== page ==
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Who is liable for debts after divorce in Louisiana?

When people think about dividing their shared property after divorce, a few familiar questions often spring to mind: Who will keep the house? Who gets the car? How will we divide our savings? But another question that divorcing spouses should ask themselves, particularly in this era of widespread financial distress, is how their debts will be divided. As with many other aspects of divorce, the answer to this question varies according to state law.

Debts and divorce in Louisiana

In Louisiana, like a number of other states, divorce law uses a system known as “community property.” In a community property state, all of the debts and assets acquired by either spouse during a marriage are considered equally shared by both parties – even if they were acquired by one spouse acting alone. Thus, when a couple files for divorce in Louisiana, their debts and assets are typically split down the middle.

As a result of this law, a divorced spouse in Louisiana can potentially be left on the hook for debts accrued by an ex during the marriage, even if he or she was not a co-signor on the debt. In fact, in a community property state like Louisiana, people can be liable for a spouse’s debts even if they were not aware the debt existed. For instance, if a person secretly racked up $10,000 in credit card debt during marriage, his or her spouse could be held responsible for half that amount – $5,000 – upon divorce.

If the debt itself cannot be divided easily between the parties, a judge may assign the entire debt to one spouse and decrease the other spouse’s share of the marital assets by an equivalent amount. However, because creditors are not bound by the terms of a divorce order, bill collectors may still try to collect from the other spouse if the party responsible for the debt fails to keep up with the payments.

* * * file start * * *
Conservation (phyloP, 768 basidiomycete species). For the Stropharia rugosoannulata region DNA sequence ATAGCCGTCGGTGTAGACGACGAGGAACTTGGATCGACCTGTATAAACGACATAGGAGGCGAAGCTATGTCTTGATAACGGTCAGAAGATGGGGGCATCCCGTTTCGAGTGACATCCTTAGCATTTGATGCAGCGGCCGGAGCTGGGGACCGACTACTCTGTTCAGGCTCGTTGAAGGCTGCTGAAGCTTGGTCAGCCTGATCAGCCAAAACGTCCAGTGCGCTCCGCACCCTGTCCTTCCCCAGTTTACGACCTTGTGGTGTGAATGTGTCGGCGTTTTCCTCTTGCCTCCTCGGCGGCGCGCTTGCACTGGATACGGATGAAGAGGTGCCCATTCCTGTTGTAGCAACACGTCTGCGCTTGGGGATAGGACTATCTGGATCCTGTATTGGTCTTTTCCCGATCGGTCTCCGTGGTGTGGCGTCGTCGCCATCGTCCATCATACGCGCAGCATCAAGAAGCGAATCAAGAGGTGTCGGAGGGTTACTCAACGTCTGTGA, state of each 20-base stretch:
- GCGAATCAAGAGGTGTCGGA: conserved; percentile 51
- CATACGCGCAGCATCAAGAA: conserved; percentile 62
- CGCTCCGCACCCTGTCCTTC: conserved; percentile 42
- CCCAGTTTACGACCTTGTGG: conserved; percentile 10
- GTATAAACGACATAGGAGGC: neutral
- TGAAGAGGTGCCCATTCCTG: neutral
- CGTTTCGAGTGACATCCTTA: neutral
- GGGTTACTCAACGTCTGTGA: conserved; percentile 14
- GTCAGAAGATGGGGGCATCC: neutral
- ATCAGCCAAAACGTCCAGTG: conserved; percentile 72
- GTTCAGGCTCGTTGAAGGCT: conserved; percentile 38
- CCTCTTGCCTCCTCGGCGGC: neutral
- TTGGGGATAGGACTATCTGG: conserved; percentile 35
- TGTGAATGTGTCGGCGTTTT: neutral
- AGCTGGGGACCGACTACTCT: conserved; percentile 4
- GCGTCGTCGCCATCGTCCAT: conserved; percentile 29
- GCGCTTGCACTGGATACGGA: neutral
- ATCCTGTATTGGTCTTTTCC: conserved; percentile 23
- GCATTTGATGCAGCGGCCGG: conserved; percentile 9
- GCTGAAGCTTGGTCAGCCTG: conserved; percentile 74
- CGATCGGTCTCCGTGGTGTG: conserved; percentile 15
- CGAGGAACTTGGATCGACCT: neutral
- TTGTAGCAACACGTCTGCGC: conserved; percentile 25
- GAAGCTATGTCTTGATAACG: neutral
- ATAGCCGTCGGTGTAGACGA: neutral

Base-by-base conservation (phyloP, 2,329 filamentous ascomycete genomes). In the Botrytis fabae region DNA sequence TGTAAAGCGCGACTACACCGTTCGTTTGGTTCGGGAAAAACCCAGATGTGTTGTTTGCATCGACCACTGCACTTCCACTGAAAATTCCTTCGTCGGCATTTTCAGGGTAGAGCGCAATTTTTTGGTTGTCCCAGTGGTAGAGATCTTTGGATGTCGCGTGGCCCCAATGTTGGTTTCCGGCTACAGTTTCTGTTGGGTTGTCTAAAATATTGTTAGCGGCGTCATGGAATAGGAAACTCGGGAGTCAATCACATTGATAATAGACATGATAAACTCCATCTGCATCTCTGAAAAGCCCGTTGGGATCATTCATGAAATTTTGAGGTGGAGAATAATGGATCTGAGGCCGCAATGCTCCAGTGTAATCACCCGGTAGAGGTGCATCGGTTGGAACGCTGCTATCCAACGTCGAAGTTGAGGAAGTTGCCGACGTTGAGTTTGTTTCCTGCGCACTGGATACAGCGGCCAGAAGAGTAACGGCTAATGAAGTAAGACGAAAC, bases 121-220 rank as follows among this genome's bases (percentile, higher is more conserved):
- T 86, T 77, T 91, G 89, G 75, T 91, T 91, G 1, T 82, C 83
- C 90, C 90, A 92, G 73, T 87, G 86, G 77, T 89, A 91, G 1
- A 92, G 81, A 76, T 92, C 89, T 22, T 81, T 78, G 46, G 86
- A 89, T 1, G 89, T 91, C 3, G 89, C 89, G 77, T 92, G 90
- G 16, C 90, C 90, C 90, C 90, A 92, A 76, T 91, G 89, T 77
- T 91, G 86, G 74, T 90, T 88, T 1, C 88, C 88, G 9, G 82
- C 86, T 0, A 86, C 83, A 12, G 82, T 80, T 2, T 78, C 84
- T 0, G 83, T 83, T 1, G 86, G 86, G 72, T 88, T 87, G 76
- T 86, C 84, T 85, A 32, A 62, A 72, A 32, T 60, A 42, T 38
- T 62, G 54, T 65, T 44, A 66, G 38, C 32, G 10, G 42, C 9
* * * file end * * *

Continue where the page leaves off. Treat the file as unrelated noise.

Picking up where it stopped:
Protecting against an ex’s debts after divorce

To guard against the risk of liability for the debts of an ex, it is often advisable to pay off all marital debts as quickly as possible upon divorce. For certain debts like a home mortgage or car loan, if selling the property or paying off the debt is not feasible, it may be possible to refinance the loan in only one party’s name. Another option, if a debt is assigned to one spouse during a divorce, is to request that a lien be placed on that spouse’s separate property in order to secure payment of the debt.

For more information about dividing debts and assets during divorce in Louisiana, or for assistance negotiating a divorce settlement that meets your needs, contact an attorney with experience in divorce and property division cases.

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